One of the attorneys working with EarthJustice who is contesting the project stated, “The case for a brand new and enormous tar-sands pipeline is exceedingly flimsy and basically nonexistent,” he added. We need to do better for tribes, take climate change and environmental factors more seriously right now,” he said.
When it comes to energy, “we know people have strong sentiments about it and they have the legal and peaceful right to express their ideas,” a representative for Enbridge stated in an email. A rigorous, science-based examination and several project approvals had us hoping that all stakeholders would accept the results.” “Line 3 has passed every regulatory and permitting assessment over the past six years,” he said.
There has been little impact on building, which began in December and is currently 60% complete, he said. In most cases, construction was still going on Monday, he said.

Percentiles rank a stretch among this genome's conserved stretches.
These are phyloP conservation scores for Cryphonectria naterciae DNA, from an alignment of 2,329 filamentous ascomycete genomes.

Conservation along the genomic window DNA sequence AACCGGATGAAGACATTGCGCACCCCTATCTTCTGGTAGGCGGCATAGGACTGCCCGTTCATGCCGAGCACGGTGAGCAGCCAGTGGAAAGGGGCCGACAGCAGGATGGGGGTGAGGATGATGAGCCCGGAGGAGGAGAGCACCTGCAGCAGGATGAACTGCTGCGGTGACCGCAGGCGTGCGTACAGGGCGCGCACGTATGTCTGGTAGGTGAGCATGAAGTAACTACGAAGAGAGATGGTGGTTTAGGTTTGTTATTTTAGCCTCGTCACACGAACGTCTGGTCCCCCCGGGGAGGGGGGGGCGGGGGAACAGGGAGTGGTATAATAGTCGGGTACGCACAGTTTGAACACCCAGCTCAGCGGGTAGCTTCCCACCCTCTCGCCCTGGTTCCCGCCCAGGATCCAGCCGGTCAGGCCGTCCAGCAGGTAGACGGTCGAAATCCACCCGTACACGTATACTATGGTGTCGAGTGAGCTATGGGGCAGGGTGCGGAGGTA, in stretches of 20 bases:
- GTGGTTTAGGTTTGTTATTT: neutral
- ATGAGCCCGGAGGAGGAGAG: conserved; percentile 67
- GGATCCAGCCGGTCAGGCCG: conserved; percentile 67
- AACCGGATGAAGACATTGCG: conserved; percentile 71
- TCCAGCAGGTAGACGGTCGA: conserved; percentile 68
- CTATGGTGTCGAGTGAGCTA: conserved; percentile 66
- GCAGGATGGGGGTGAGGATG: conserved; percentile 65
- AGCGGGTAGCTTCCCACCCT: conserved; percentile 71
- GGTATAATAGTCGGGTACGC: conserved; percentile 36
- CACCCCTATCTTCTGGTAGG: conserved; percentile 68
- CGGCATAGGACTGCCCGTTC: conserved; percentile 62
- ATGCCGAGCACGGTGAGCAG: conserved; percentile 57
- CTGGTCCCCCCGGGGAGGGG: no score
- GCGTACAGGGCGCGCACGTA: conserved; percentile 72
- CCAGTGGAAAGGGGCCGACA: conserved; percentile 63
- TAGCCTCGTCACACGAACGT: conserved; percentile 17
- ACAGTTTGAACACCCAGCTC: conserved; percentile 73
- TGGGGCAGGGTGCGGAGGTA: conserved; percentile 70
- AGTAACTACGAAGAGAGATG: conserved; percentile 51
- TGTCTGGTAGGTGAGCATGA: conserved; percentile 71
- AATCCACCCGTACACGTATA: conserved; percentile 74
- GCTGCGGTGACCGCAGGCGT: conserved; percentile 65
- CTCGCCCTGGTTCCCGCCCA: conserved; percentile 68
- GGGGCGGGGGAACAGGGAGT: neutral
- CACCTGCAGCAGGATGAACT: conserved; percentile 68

At 390,000 bpd (billion barrels per day), the present crude oil pipeline was reduced in 2008 by half because of corrosion, leaks and spills. In 2015, Enbridge stated that it would reroute Line 3 in order to restore its capacity, citing corroding pipes and future oil demand.
Several legal challenges have been made by opponents. Tribes and environmental groups filed a lawsuit in Minnesota state court, asking the court to rule on whether Enbridge conducted an adequate environmental evaluation of the project. A ruling is due this month. Oral arguments also focused on whether there was sufficient evidence of long-term demand for oil from Line 3
The Army Corps of Engineers’ Clean Air Act permits for the project are the subject of two separate lawsuits. Controversial claims have been made that the Army Corps of Engineers did not adequately assess the impact of an oil spill on the watershed of Lake Superior.
Additionally, indigenous lawyers and lobbyists have also been utilising their Washington contacts. When Tara Houska, a member of the Couchiching First Nation, Anishinaabe bordering the Canada-U.S. border, challenged top Biden officials about what she viewed as policy duplicity, she said, “How could the administration then allow Line 3 to go forward?”